The Not So Obvious – Carroll took big heat from the media for playing Maualuga, who was demoted to the scout team and appeared to be a lock for not playing on Saturday. Although the decision by Carroll would appear send a wrong message to his team about discipline, we'll leave it to the coach to clarify his decision in depth this week, probably at his Tuesday press conference.

The Obvious – The Trojans hosted three big-time recruits in Ohio running back Chris Wells, Florida linebacker A.J. Jones, and Oklahoma City defensive lineman Gerald McCoy.

The Not So Obvious – All three were having a good time during Trojan warm-ups and Oklahoma's McCoy was even taking picture during the Trojan stretching sessions. When the Trojan ran back up the tunnel for their final preparations, all three ran, too, like they were part of the club. It remains to be seen if Wells, who is still committed to Ohio St., McCoy, who is rumored for Notre Dame or Oklahoma, or if Jones fell in love with the Trojans, but all three said they had a great time and time will tellbut Ohio's Chris Wells called his experience "California love."

The Obvious – Trojan reserve tight ends Fred Davis, Dale Thompson, and Jimmy Miller all saw extensive action in place of the injured Dominique Byrd.

The Not So Obvious – Davis, who hosted Ohio running back recruit Chris Wells, had a fine evening with four catches for 35 yards and a touchdown. Davis has really matured and you can see he wants to be a contributor. As for sophomore Thompson, he had a chance for a score but couldn't quite control a Matt Leinart pass. It was probably a tough moment for Thompson who is trying to get used to a cast being taken off his injured hand. Miller's 2-yard TD might not have been a Dominique Byrd highlight, but for the former Westlake standout, it might as well been a 75-yarder. Of course it helps to get wide open like Miller was thanks to play-action to LenDale White. What is it about goal line defenses when LenDale is in the game?

The Obvious – With coach Ken Norton's linebacking crew starting to get banged up like the Trojan secondary, the play of freshman Brian Cushing was a welcome addition.

The Not So Obvious – Now you just know that the Cushing family back in New Jersey was whopping and hollering while watching the game on TBS. Watching young Brian get extensive play that contributed to five tackles and a tipped pass, makes up for the 10 p.m., East Coast starting time.

The Obvious – The Trojans kickoff team has received its fair share of criticism.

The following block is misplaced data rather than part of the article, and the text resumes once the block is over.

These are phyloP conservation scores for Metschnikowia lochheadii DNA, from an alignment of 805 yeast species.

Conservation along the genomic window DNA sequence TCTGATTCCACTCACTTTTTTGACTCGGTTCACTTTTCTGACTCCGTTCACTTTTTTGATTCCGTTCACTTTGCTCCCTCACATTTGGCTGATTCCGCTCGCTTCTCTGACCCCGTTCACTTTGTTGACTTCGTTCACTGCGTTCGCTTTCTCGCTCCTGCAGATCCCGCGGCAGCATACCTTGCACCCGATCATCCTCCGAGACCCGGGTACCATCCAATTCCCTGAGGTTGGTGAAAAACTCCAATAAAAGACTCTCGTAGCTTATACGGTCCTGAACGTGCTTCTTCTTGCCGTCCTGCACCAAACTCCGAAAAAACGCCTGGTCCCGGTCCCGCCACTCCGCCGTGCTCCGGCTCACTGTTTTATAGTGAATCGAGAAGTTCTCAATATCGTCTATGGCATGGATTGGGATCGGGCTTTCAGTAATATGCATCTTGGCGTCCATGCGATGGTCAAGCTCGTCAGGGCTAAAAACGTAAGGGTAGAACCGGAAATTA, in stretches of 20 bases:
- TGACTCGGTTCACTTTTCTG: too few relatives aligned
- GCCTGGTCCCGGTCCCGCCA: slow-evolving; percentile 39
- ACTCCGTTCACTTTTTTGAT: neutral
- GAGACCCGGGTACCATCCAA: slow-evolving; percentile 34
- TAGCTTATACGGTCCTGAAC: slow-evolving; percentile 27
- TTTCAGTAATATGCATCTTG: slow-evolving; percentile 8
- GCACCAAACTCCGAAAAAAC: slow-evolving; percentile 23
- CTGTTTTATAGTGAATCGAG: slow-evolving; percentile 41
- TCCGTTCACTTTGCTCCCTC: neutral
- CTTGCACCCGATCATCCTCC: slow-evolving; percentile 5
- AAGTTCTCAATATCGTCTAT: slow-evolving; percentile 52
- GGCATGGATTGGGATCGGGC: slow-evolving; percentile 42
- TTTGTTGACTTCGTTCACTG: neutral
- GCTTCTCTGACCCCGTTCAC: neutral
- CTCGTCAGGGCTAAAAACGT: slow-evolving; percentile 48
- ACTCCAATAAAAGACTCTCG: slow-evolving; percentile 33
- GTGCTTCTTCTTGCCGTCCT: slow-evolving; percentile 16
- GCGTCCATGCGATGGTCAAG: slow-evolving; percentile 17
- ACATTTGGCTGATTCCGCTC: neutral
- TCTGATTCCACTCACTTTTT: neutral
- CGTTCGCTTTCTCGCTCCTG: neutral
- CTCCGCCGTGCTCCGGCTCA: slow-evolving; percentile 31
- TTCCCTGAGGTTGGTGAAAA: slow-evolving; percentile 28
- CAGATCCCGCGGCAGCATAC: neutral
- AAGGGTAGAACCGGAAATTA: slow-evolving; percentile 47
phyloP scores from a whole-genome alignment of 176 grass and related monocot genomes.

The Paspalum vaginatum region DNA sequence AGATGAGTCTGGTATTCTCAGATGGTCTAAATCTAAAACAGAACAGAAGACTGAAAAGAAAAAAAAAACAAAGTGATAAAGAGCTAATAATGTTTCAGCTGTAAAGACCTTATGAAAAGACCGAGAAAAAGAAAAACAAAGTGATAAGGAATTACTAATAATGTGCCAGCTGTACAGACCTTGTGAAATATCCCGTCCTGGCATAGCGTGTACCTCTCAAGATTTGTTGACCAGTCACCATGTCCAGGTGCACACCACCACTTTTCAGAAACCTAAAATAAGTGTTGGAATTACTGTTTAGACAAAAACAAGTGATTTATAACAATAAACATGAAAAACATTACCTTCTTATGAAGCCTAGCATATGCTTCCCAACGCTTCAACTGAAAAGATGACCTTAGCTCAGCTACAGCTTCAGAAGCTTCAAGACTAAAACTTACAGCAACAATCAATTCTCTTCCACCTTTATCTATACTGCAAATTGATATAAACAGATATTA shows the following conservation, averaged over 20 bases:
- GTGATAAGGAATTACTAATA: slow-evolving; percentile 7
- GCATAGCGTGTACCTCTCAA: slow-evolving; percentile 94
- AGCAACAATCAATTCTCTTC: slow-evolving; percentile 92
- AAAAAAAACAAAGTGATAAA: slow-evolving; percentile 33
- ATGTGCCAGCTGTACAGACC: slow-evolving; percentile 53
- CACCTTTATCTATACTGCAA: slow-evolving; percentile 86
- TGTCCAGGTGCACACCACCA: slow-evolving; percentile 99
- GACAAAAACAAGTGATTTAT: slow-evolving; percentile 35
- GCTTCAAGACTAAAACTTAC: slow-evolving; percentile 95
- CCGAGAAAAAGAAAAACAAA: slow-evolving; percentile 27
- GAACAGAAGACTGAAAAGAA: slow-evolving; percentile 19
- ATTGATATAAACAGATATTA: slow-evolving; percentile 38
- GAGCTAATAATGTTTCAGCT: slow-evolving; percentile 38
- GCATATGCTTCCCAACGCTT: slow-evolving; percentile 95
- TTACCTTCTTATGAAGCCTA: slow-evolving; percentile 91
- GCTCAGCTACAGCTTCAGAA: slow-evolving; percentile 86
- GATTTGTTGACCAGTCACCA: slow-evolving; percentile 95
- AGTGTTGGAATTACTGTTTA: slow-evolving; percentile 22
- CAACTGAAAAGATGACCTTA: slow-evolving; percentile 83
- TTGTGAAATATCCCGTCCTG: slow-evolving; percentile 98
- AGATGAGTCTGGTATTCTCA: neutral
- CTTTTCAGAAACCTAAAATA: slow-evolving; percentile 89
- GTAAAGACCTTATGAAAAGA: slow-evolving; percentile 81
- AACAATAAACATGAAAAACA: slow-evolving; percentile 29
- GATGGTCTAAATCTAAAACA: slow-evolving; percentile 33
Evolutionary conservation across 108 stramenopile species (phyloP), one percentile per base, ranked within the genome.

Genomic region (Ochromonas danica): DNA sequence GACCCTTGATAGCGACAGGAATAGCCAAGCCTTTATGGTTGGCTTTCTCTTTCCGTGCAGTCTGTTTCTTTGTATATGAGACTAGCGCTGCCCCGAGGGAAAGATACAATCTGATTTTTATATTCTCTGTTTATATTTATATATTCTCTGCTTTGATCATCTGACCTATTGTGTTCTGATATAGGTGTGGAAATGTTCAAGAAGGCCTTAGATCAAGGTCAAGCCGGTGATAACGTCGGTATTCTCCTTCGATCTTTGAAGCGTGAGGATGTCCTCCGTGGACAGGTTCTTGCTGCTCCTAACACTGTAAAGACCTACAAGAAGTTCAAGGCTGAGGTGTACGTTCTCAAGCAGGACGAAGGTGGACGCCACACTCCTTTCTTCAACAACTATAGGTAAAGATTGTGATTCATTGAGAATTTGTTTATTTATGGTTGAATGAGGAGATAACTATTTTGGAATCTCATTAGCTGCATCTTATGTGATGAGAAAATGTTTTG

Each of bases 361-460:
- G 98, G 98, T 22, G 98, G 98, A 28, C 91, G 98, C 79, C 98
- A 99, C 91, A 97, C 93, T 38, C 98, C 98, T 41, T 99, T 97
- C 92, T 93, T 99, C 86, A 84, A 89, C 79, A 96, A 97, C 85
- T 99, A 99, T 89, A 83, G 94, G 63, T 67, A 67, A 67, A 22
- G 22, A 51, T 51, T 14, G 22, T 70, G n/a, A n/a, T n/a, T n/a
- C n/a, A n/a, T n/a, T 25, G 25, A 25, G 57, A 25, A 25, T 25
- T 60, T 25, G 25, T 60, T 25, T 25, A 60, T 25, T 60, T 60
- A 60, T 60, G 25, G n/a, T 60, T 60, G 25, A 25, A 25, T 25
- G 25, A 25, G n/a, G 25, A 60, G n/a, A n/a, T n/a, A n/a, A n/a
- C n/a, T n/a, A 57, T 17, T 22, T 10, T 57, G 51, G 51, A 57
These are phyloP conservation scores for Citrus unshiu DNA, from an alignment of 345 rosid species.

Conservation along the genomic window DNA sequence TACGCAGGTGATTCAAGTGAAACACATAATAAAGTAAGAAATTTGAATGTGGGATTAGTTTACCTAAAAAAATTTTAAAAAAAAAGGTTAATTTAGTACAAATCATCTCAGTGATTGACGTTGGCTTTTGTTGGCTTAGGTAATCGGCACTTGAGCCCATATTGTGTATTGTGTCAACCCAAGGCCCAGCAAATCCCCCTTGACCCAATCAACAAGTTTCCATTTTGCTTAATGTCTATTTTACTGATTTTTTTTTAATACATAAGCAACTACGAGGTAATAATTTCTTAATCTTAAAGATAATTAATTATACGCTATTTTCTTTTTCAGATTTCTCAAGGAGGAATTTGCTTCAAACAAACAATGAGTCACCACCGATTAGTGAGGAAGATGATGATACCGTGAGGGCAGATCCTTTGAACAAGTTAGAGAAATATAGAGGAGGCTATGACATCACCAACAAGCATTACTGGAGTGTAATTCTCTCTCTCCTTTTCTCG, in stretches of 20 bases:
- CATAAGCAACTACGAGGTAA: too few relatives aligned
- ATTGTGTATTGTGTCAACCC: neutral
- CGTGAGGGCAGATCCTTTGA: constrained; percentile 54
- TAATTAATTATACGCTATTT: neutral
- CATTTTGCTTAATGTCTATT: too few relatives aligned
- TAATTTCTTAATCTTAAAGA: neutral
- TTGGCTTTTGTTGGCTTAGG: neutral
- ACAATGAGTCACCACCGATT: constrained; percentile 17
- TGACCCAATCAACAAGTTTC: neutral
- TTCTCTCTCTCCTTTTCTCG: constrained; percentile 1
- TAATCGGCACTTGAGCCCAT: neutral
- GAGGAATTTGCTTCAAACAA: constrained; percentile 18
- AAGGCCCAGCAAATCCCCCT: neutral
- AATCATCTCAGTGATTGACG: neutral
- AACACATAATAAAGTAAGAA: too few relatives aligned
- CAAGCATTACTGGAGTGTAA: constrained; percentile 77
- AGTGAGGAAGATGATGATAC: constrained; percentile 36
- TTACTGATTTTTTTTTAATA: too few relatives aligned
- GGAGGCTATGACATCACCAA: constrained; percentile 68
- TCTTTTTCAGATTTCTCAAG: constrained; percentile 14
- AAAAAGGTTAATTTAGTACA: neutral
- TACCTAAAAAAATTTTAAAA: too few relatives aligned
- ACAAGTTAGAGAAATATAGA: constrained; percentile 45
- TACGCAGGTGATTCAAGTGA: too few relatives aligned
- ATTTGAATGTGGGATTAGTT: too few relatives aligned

The Not So Obvious – One Trojan that became visible on special teams on Saturday night was junior linebacker Ryan Powdrell. Ryan, who has been granted an extra year by the NCAA, had a big hit on Stanford's T.J. Rushing on the kickoff following a Mario Danelo 21-yard field goal. Ryan also had five tackles, four of which were unassisted.

The Obvious – The Stanford Band was its "usual" entertaining self, meaning they antagonized much of the Coliseum crowd, who couldn't decide whether to applaud or boo.

The Not So Obvious – One apparent Trojan fan either couldn't take it anymore or was having a flashback of some sort and leaped over the Coliseum wall on the closed end of the stadium and ran at the band. Showing the tackling skills of Frostee Rucker, the "intruder" was bounced upon by some gang tackling security that would have made Marv Goux smile and was escorted out through the famed Coliseum tunnel.

The Obvious – Former Trojan coach John Robinson was on the field prior to kickoff.

The Not So Obvious – Yep, Jolly John was wearing red for those that keep record. A number of Trojan fans gave the former Trojan coach some positive shout-outs and JR responded with a wave.

The Obvious – So now the storm clouds have reached the Trojan shore with the final three games of the season against respected opponents beginning with unranked but dangerous California in Berkeley next weekend and home finishes with No.20 Fresno State and No.14 UCLA.

The Not So Obvious – In a season that has presented all sorts of challenges from tough road games to devastating secondary injuries, there will be no greater challenge than the final three games. In a sense, these will be the final chapters in what the Trojans hope leads to a glorious epilogue in the first week in January at a place called the Rose Bowl.